Pfizer-Wyeth deal: more questions than answers

The fires of debate are still blazing in the Pfizer-Wyeth purchase, with everyone from analysts and industry insiders to employees and shareholders weighing in on the $68 billion dollar deal. 

Whether the goal of the deal might be to diversify the drug portfolio or to help push back the fallout from patent expirations for major player drugs like Pfizer's Lipitor, it is obviously is more evidence of the financial crisis hitting the U.S. pharma industry. 

It's also proof that Pfizer has a lot of cash on hand--cash that many are complaining is inappropriate bailout money.

Some questions on the minds of many investors: Is this just some smoke-and-mirrors scheme to dilute shareholder value? Does it bring any long-term benefit to the investor? Dividends and stock prices will go down, hurting current retirees, but will that protect Pfizer's long-term stability?

And for employees, does this mean more jobs down the drain? Probably. What are the benefits for healthcare consumers? No one's sure. What about antitrust laws? 

How will the takeover effect the current partnership between Wyeth and Elan? Will Elan become part of the package? If so, when?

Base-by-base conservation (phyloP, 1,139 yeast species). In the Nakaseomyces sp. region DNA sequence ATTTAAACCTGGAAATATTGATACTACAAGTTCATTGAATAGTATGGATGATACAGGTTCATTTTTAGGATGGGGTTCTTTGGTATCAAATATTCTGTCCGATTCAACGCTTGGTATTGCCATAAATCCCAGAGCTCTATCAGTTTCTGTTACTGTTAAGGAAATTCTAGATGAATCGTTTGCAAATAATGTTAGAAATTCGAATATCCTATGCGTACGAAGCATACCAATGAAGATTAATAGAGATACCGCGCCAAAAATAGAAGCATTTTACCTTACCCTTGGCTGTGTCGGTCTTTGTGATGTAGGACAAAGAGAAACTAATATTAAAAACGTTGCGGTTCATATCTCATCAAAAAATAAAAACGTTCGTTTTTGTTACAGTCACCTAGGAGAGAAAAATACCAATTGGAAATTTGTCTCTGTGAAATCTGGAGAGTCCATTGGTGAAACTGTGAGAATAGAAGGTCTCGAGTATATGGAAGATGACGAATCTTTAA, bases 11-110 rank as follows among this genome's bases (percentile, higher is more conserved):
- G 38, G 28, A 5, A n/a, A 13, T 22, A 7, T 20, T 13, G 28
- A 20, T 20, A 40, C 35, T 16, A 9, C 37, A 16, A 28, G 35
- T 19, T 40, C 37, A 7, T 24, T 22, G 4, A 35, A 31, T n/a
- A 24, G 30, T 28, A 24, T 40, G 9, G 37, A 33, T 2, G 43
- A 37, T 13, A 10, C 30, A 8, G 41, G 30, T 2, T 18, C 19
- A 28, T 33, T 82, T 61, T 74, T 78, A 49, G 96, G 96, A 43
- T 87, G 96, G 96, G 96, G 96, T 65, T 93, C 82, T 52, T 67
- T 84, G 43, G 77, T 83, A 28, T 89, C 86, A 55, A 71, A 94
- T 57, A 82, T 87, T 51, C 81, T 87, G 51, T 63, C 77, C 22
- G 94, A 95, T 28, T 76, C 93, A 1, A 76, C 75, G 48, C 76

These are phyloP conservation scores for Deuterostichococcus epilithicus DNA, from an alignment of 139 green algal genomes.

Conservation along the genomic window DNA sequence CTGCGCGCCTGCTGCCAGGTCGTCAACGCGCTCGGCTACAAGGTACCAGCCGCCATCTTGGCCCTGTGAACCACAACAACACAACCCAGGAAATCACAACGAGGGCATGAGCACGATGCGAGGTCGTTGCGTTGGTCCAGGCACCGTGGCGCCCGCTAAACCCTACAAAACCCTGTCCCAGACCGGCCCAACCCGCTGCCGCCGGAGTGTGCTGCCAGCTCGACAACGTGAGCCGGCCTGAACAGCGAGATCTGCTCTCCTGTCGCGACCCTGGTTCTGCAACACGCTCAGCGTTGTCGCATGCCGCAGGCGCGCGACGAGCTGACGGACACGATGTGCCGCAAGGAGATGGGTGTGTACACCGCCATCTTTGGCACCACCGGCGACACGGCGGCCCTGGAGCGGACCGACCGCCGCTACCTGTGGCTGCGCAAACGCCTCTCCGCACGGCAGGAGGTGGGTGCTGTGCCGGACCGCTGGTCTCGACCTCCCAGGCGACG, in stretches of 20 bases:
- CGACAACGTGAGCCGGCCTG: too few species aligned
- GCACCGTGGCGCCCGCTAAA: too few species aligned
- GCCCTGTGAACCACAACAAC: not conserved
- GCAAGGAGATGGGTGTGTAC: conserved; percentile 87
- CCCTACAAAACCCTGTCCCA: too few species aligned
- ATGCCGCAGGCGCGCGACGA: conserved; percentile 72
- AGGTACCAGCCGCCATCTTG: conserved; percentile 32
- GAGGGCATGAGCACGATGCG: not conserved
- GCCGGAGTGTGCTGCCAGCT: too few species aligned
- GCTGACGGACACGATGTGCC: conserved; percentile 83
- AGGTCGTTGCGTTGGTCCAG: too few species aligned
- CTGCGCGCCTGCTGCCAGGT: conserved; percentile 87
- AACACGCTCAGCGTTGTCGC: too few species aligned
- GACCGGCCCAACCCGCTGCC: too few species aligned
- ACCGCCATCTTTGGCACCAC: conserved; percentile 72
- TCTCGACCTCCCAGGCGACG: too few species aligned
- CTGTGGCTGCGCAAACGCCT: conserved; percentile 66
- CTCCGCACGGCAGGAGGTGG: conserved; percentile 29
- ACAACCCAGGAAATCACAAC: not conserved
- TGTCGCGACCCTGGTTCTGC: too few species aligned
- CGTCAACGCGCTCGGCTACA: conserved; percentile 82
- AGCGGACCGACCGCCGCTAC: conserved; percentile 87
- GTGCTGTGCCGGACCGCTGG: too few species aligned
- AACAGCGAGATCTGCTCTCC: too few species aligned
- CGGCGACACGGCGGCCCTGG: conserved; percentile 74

While the companies' CEOs can answer some of the questions, it's going to take some times before we see what the real results of the deal will be.

- read about it in the Wall Street Journal
- see more on banking and the deal at CNN Money
- here the Wall Street Journal blogs the press conference

Suggested Articles

Compared with the FDA "boxed warning," the EMA version puts a smaller restriction on the higher dose but broadens the cautionary language.

Shionogi's newest antibiotic Fetroja has now earned the FDA's approval, but will a mortality-rate warning scuttle the drug's chances?

Novartis' Sandoz doubled down in Japan as Lupin retreated. Dr. Reddy's posted a loss tied to its Zantac recall. Aslan's varlitinib failed again.